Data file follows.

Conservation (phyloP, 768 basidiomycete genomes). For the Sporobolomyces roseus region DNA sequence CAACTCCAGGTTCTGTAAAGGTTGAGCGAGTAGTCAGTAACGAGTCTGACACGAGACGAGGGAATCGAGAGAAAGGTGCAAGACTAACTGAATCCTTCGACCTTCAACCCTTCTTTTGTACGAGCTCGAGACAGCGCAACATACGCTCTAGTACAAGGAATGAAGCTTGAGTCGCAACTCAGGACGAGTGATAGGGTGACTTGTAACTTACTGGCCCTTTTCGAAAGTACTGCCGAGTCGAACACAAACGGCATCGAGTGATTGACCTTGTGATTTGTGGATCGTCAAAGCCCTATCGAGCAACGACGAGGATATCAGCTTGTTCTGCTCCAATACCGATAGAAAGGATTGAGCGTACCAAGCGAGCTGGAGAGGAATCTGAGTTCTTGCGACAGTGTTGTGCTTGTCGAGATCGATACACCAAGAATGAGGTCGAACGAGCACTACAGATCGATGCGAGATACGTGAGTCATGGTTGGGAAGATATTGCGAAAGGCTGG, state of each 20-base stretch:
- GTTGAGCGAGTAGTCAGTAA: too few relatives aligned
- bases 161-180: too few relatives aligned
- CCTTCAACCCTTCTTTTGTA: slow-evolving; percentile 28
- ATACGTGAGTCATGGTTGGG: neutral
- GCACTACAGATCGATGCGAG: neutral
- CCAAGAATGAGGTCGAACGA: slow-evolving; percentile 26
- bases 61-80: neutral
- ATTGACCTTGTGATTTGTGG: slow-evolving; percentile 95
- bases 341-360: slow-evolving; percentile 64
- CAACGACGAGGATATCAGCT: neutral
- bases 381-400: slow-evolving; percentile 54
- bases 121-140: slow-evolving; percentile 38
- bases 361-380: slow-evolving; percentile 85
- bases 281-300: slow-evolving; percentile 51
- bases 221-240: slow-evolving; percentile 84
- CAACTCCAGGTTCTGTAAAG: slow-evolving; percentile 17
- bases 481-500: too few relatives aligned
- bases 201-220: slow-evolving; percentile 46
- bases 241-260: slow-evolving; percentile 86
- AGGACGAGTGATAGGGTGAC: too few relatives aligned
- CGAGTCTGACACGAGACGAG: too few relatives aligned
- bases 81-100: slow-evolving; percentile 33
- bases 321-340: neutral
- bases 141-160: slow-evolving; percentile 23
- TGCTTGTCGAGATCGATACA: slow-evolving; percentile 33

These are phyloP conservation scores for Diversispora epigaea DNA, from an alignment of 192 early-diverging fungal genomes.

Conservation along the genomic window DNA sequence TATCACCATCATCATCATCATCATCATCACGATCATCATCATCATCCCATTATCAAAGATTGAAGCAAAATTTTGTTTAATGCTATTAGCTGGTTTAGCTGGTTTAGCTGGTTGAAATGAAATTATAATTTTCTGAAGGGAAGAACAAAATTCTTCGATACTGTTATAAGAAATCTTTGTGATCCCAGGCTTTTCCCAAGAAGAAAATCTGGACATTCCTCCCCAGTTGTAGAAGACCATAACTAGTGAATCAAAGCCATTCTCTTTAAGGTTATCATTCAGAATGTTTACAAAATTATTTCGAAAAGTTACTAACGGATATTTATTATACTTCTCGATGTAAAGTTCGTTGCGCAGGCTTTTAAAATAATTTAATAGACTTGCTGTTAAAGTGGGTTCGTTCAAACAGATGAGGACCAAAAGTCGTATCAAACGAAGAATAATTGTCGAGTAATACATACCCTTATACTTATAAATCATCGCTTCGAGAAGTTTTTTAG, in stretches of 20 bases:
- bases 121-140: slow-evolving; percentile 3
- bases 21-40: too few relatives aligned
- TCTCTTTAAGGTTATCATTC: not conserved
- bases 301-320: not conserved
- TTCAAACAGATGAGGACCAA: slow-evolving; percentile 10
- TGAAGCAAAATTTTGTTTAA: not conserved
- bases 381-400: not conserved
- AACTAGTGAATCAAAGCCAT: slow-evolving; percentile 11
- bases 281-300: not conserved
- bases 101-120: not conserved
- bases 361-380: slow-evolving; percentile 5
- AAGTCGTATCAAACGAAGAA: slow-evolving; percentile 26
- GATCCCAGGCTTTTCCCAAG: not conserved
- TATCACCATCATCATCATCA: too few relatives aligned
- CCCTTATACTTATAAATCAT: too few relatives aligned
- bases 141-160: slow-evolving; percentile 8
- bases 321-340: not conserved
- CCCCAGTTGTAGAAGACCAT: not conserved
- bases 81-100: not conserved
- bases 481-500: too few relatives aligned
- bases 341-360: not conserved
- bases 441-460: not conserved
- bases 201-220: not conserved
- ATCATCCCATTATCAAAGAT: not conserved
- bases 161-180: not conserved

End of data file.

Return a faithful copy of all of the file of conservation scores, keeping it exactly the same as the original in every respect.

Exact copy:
Conservation (phyloP, 768 basidiomycete genomes). For the Sporobolomyces roseus region DNA sequence CAACTCCAGGTTCTGTAAAGGTTGAGCGAGTAGTCAGTAACGAGTCTGACACGAGACGAGGGAATCGAGAGAAAGGTGCAAGACTAACTGAATCCTTCGACCTTCAACCCTTCTTTTGTACGAGCTCGAGACAGCGCAACATACGCTCTAGTACAAGGAATGAAGCTTGAGTCGCAACTCAGGACGAGTGATAGGGTGACTTGTAACTTACTGGCCCTTTTCGAAAGTACTGCCGAGTCGAACACAAACGGCATCGAGTGATTGACCTTGTGATTTGTGGATCGTCAAAGCCCTATCGAGCAACGACGAGGATATCAGCTTGTTCTGCTCCAATACCGATAGAAAGGATTGAGCGTACCAAGCGAGCTGGAGAGGAATCTGAGTTCTTGCGACAGTGTTGTGCTTGTCGAGATCGATACACCAAGAATGAGGTCGAACGAGCACTACAGATCGATGCGAGATACGTGAGTCATGGTTGGGAAGATATTGCGAAAGGCTGG, state of each 20-base stretch:
- GTTGAGCGAGTAGTCAGTAA: too few relatives aligned
- bases 161-180: too few relatives aligned
- CCTTCAACCCTTCTTTTGTA: slow-evolving; percentile 28
- ATACGTGAGTCATGGTTGGG: neutral
- GCACTACAGATCGATGCGAG: neutral
- CCAAGAATGAGGTCGAACGA: slow-evolving; percentile 26
- bases 61-80: neutral
- ATTGACCTTGTGATTTGTGG: slow-evolving; percentile 95
- bases 341-360: slow-evolving; percentile 64
- CAACGACGAGGATATCAGCT: neutral
- bases 381-400: slow-evolving; percentile 54
- bases 121-140: slow-evolving; percentile 38
- bases 361-380: slow-evolving; percentile 85
- bases 281-300: slow-evolving; percentile 51
- bases 221-240: slow-evolving; percentile 84
- CAACTCCAGGTTCTGTAAAG: slow-evolving; percentile 17
- bases 481-500: too few relatives aligned
- bases 201-220: slow-evolving; percentile 46
- bases 241-260: slow-evolving; percentile 86
- AGGACGAGTGATAGGGTGAC: too few relatives aligned
- CGAGTCTGACACGAGACGAG: too few relatives aligned
- bases 81-100: slow-evolving; percentile 33
- bases 321-340: neutral
- bases 141-160: slow-evolving; percentile 23
- TGCTTGTCGAGATCGATACA: slow-evolving; percentile 33

These are phyloP conservation scores for Diversispora epigaea DNA, from an alignment of 192 early-diverging fungal genomes.

Conservation along the genomic window DNA sequence TATCACCATCATCATCATCATCATCATCACGATCATCATCATCATCCCATTATCAAAGATTGAAGCAAAATTTTGTTTAATGCTATTAGCTGGTTTAGCTGGTTTAGCTGGTTGAAATGAAATTATAATTTTCTGAAGGGAAGAACAAAATTCTTCGATACTGTTATAAGAAATCTTTGTGATCCCAGGCTTTTCCCAAGAAGAAAATCTGGACATTCCTCCCCAGTTGTAGAAGACCATAACTAGTGAATCAAAGCCATTCTCTTTAAGGTTATCATTCAGAATGTTTACAAAATTATTTCGAAAAGTTACTAACGGATATTTATTATACTTCTCGATGTAAAGTTCGTTGCGCAGGCTTTTAAAATAATTTAATAGACTTGCTGTTAAAGTGGGTTCGTTCAAACAGATGAGGACCAAAAGTCGTATCAAACGAAGAATAATTGTCGAGTAATACATACCCTTATACTTATAAATCATCGCTTCGAGAAGTTTTTTAG, in stretches of 20 bases:
- bases 121-140: slow-evolving; percentile 3
- bases 21-40: too few relatives aligned
- TCTCTTTAAGGTTATCATTC: not conserved
- bases 301-320: not conserved
- TTCAAACAGATGAGGACCAA: slow-evolving; percentile 10
- TGAAGCAAAATTTTGTTTAA: not conserved
- bases 381-400: not conserved
- AACTAGTGAATCAAAGCCAT: slow-evolving; percentile 11
- bases 281-300: not conserved
- bases 101-120: not conserved
- bases 361-380: slow-evolving; percentile 5
- AAGTCGTATCAAACGAAGAA: slow-evolving; percentile 26
- GATCCCAGGCTTTTCCCAAG: not conserved
- TATCACCATCATCATCATCA: too few relatives aligned
- CCCTTATACTTATAAATCAT: too few relatives aligned
- bases 141-160: slow-evolving; percentile 8
- bases 321-340: not conserved
- CCCCAGTTGTAGAAGACCAT: not conserved
- bases 81-100: not conserved
- bases 481-500: too few relatives aligned
- bases 341-360: not conserved
- bases 441-460: not conserved
- bases 201-220: not conserved
- ATCATCCCATTATCAAAGAT: not conserved
- bases 161-180: not conserved